Field of Science

Can science tell us right from wrong?

That is the question* posed at this ASU Origins debate that I found my way to via Rationally Speaking I was referred to this debate in which one Patricia Smith Churchland asks which higher mammal babies died unpleasant deaths at high rates in the time before humans started to destroy everything (some paraphrasing), rhetorically. Suggesting that this was not the case. Hmm, I think, what an odd statement, because I imagine that even when humans weren't destroying gorilla habitat, lots of other dangers lurked everywhere and the young ones paid the price.

But then I think I better look her up before I dismiss her remark as a silly ignorant one, because just maybe she has reasons to believe that higher mammals didn't lose their young children much before humans made them. And then I have another experience that I have had several times before, because I see that she is a philosopher, and I immediately realize that what she says is based on no evidence whatsoever. She's doing research in "the interface between neuroscience and philosophy." In other words, no expertise in the field of mammalian suffering™.

However, I find her comment on Hume's is-ought fallacy later (at 8:49 in part 2) very, very true, that all right, no deduction is possible, but other kinds of inferences - the ones we use on a daily basis most of the time.

*And my answer is that all by itself, science cannot tell us right from wrong, but that is not the relevant question. The right question is whether it can inform us on questions of right and wrong, and that it so very clearly can. We don't like poverty (well, some rich people do like that others are poor, but you know what I mean), and science can inform us how to alleviate it, so there.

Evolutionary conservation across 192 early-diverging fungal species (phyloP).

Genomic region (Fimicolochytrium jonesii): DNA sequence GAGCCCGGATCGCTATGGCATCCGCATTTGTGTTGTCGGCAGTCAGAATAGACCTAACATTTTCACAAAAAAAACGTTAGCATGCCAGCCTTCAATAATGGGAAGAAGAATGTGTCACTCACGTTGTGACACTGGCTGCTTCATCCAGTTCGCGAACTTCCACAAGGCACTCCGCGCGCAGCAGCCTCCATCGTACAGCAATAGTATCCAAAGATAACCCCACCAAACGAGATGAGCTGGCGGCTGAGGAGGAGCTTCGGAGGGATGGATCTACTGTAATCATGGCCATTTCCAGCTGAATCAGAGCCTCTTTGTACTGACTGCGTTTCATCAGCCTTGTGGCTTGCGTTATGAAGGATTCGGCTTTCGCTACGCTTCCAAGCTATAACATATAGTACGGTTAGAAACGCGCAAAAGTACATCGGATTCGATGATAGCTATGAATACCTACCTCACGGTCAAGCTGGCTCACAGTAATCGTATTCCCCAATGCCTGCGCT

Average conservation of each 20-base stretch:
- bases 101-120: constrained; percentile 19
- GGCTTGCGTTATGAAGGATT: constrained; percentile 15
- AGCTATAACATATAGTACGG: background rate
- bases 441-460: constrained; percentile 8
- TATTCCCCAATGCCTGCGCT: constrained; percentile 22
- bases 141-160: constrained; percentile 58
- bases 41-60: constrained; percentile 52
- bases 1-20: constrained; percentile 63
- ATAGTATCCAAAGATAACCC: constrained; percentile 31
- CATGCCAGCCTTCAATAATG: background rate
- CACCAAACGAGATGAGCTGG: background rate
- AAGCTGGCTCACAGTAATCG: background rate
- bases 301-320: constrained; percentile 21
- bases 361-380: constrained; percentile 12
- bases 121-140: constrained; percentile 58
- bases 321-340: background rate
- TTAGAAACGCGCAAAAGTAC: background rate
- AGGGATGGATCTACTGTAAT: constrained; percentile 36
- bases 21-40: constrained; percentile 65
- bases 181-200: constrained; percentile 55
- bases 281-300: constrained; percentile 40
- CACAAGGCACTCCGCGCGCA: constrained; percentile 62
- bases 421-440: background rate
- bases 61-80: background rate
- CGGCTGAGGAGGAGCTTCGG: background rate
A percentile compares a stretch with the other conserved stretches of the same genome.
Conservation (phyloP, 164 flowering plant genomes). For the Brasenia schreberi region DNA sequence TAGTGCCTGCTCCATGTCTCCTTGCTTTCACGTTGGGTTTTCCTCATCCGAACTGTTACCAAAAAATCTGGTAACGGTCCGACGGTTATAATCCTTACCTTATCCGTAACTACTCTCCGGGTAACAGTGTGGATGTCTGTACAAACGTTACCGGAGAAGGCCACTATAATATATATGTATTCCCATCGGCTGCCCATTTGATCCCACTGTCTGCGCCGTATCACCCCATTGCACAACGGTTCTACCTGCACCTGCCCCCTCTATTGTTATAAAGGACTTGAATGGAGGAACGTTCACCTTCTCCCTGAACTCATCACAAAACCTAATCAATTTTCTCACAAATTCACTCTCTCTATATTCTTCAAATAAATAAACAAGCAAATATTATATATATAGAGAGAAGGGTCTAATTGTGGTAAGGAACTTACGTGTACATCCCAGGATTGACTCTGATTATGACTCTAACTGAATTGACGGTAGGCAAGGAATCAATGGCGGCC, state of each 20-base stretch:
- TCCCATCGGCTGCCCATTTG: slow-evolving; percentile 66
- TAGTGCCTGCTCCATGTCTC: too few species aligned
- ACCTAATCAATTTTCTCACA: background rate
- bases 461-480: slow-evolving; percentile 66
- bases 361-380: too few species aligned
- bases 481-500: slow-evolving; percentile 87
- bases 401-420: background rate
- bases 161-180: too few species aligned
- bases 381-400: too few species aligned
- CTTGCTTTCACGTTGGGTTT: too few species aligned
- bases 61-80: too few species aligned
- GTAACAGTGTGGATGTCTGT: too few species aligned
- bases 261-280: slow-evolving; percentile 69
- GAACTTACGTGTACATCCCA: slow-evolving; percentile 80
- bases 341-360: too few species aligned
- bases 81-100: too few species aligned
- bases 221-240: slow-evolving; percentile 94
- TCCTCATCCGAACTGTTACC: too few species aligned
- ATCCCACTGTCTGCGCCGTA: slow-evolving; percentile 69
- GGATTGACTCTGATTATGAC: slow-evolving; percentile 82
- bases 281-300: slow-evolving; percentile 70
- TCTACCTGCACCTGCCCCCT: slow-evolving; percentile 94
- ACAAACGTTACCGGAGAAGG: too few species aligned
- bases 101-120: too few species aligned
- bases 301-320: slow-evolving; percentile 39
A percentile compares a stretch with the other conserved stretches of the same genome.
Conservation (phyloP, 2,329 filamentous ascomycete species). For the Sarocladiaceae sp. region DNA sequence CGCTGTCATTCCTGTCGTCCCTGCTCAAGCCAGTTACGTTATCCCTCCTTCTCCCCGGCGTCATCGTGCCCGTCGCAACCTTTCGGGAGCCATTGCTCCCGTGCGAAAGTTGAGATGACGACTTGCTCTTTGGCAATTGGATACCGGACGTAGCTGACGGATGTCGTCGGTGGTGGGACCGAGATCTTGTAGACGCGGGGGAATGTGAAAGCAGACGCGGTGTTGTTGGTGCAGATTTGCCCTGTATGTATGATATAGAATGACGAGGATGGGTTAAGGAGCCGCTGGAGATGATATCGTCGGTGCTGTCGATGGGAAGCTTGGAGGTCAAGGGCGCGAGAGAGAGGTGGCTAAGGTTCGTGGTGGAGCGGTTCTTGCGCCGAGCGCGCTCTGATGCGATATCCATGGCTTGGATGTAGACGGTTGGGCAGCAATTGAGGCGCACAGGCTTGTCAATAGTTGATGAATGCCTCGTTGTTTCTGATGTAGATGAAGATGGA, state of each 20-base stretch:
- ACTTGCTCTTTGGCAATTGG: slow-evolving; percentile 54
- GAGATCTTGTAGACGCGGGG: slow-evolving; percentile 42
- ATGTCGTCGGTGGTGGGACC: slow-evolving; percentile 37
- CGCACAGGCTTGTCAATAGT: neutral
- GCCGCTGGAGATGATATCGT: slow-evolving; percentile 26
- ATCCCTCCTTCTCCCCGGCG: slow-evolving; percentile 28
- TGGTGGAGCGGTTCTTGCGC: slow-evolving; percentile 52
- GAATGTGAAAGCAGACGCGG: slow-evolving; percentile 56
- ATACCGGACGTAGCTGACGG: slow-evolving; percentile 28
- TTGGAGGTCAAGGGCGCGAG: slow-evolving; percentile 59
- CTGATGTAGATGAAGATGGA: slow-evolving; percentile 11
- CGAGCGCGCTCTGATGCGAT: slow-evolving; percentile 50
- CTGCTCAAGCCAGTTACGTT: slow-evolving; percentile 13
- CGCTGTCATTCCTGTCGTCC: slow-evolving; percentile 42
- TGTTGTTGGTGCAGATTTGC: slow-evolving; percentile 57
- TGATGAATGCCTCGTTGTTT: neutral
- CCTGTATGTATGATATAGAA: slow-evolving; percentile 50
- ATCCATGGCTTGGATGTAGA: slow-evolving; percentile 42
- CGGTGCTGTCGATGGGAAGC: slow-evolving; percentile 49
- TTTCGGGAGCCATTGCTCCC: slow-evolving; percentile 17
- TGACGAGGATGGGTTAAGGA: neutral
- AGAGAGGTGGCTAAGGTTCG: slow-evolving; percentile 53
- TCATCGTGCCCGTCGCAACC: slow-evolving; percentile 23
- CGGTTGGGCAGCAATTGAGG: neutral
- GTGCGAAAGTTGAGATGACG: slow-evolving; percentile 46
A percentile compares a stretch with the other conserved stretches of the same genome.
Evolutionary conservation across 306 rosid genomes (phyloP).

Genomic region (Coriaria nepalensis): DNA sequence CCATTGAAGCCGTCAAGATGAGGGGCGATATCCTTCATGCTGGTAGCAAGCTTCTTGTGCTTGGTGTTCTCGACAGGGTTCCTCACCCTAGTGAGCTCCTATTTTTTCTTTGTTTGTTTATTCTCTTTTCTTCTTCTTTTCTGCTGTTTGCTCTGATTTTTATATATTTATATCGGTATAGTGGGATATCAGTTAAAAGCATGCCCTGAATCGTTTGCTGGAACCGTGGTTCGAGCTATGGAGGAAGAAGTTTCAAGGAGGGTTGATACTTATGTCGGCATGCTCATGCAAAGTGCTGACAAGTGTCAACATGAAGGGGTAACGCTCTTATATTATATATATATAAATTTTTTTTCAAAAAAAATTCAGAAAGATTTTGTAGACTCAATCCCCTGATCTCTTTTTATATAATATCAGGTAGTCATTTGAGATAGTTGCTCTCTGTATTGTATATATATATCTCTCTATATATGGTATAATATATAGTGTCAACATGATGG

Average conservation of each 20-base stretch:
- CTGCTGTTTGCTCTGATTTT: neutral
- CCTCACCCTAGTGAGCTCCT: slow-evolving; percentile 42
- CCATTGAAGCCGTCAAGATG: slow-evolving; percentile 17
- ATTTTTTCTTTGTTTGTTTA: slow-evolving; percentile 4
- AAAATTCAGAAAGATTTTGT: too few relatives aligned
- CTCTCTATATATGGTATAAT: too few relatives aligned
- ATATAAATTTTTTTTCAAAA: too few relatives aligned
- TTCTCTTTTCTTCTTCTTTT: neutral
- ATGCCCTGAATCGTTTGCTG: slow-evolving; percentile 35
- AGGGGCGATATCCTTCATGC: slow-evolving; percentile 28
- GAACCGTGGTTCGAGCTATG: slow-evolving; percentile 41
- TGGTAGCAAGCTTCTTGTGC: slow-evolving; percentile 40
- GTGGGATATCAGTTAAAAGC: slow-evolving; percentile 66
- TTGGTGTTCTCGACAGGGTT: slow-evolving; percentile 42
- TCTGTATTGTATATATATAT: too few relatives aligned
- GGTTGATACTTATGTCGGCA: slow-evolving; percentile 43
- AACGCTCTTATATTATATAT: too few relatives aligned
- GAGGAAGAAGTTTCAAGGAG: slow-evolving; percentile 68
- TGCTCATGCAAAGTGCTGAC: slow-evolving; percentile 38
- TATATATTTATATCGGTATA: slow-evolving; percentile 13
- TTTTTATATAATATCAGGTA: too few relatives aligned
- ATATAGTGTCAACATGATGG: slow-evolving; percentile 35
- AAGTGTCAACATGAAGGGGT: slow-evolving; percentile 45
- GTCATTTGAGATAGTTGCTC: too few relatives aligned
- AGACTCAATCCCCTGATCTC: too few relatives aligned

1. At this point, you know who she is, right?

  2. I meant to say, do you know who her husband is?

  3. I didn't know, but on Wikipedia I learned that she is married to Paul Churchland, who has this philosophical view:

    "Just as modern science has discarded such notions as luck or witchcraft, Churchland argues that a future, fully-matured neuroscience is likely to have no need for "beliefs" or "feelings" (see propositional attitudes), and that even consciousness and personal identity are suspect. Such concepts will not merely be reduced to more finely-grained explanation and retained as useful proximate levels of description, but will be strictly eliminated as wholly lacking in correspondence to precise objective phenomena, such as activation patterns across neural networks. He points out that the history of science has seen many posits once considered real entities, such as phlogiston, caloric, the luminiferous ether, and vital forces, thus eliminated."


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